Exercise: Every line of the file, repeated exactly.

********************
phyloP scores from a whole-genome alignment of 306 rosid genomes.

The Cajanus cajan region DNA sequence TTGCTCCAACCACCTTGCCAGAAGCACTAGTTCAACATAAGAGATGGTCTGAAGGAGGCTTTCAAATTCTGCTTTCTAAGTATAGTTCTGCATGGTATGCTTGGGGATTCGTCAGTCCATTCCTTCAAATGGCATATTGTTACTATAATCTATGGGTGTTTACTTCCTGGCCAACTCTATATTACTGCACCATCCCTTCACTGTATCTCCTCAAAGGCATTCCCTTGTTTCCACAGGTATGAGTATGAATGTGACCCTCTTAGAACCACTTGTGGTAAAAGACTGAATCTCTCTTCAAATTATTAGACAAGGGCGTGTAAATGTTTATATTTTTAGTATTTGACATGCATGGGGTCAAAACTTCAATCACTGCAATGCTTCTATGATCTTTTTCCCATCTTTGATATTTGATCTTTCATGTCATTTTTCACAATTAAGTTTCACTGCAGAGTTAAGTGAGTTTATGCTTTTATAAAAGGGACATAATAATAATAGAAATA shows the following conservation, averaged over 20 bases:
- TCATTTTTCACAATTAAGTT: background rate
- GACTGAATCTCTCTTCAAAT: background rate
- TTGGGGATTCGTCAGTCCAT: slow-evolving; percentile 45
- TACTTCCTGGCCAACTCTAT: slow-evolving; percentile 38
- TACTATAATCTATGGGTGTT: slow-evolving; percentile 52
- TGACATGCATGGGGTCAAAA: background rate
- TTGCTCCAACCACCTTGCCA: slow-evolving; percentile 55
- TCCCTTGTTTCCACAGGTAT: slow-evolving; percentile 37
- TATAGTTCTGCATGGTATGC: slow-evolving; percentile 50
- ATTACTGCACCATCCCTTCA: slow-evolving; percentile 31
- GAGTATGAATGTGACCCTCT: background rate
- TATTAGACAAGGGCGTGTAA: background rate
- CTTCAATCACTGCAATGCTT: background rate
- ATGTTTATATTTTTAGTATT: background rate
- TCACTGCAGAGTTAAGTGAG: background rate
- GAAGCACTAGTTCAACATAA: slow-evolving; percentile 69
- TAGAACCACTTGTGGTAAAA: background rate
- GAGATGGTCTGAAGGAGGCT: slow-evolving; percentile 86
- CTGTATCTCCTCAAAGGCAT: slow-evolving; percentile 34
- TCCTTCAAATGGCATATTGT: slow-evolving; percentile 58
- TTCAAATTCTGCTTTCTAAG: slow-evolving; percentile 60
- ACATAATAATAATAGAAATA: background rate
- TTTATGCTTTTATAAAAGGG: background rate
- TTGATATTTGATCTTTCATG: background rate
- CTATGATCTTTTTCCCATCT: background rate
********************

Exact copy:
phyloP scores from a whole-genome alignment of 306 rosid genomes.

The Cajanus cajan region DNA sequence TTGCTCCAACCACCTTGCCAGAAGCACTAGTTCAACATAAGAGATGGTCTGAAGGAGGCTTTCAAATTCTGCTTTCTAAGTATAGTTCTGCATGGTATGCTTGGGGATTCGTCAGTCCATTCCTTCAAATGGCATATTGTTACTATAATCTATGGGTGTTTACTTCCTGGCCAACTCTATATTACTGCACCATCCCTTCACTGTATCTCCTCAAAGGCATTCCCTTGTTTCCACAGGTATGAGTATGAATGTGACCCTCTTAGAACCACTTGTGGTAAAAGACTGAATCTCTCTTCAAATTATTAGACAAGGGCGTGTAAATGTTTATATTTTTAGTATTTGACATGCATGGGGTCAAAACTTCAATCACTGCAATGCTTCTATGATCTTTTTCCCATCTTTGATATTTGATCTTTCATGTCATTTTTCACAATTAAGTTTCACTGCAGAGTTAAGTGAGTTTATGCTTTTATAAAAGGGACATAATAATAATAGAAATA shows the following conservation, averaged over 20 bases:
- TCATTTTTCACAATTAAGTT: background rate
- GACTGAATCTCTCTTCAAAT: background rate
- TTGGGGATTCGTCAGTCCAT: slow-evolving; percentile 45
- TACTTCCTGGCCAACTCTAT: slow-evolving; percentile 38
- TACTATAATCTATGGGTGTT: slow-evolving; percentile 52
- TGACATGCATGGGGTCAAAA: background rate
- TTGCTCCAACCACCTTGCCA: slow-evolving; percentile 55
- TCCCTTGTTTCCACAGGTAT: slow-evolving; percentile 37
- TATAGTTCTGCATGGTATGC: slow-evolving; percentile 50
- ATTACTGCACCATCCCTTCA: slow-evolving; percentile 31
- GAGTATGAATGTGACCCTCT: background rate
- TATTAGACAAGGGCGTGTAA: background rate
- CTTCAATCACTGCAATGCTT: background rate
- ATGTTTATATTTTTAGTATT: background rate
- TCACTGCAGAGTTAAGTGAG: background rate
- GAAGCACTAGTTCAACATAA: slow-evolving; percentile 69
- TAGAACCACTTGTGGTAAAA: background rate
- GAGATGGTCTGAAGGAGGCT: slow-evolving; percentile 86
- CTGTATCTCCTCAAAGGCAT: slow-evolving; percentile 34
- TCCTTCAAATGGCATATTGT: slow-evolving; percentile 58
- TTCAAATTCTGCTTTCTAAG: slow-evolving; percentile 60
- ACATAATAATAATAGAAATA: background rate
- TTTATGCTTTTATAAAAGGG: background rate
- TTGATATTTGATCTTTCATG: background rate
- CTATGATCTTTTTCCCATCT: background rate